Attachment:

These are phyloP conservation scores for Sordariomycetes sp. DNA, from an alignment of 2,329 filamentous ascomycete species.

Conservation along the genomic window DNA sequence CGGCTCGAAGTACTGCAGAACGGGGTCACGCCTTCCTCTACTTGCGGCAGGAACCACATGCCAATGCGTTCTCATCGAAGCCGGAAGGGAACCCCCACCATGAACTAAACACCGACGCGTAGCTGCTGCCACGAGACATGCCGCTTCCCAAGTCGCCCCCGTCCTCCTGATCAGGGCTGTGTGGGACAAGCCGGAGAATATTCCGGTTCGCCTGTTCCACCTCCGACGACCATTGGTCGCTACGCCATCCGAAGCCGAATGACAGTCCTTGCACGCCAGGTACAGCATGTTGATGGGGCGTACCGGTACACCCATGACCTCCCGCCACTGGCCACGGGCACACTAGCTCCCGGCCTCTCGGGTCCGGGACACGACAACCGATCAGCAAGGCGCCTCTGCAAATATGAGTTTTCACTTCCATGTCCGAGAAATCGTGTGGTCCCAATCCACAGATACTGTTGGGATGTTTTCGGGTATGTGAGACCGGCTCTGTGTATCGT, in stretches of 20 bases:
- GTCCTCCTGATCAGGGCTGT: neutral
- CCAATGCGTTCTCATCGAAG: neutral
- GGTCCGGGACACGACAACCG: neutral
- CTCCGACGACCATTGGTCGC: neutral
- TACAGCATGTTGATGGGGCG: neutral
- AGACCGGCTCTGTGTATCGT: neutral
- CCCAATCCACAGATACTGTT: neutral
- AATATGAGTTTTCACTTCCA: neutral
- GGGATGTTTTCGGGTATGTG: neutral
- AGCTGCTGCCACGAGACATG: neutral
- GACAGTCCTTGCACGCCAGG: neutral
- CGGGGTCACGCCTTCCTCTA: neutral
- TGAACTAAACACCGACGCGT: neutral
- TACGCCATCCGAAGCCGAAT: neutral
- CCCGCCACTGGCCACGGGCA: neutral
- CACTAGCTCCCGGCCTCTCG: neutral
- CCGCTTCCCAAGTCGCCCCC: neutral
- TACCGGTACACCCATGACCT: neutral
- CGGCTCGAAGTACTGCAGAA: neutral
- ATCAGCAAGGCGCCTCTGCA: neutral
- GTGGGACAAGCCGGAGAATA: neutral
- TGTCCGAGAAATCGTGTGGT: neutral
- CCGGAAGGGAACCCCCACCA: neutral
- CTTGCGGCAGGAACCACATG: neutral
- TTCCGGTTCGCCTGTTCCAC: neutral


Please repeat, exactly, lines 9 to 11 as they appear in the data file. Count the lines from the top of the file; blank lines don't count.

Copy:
- CCCAATCCACAGATACTGTT: neutral
- AATATGAGTTTTCACTTCCA: neutral
- GGGATGTTTTCGGGTATGTG: neutral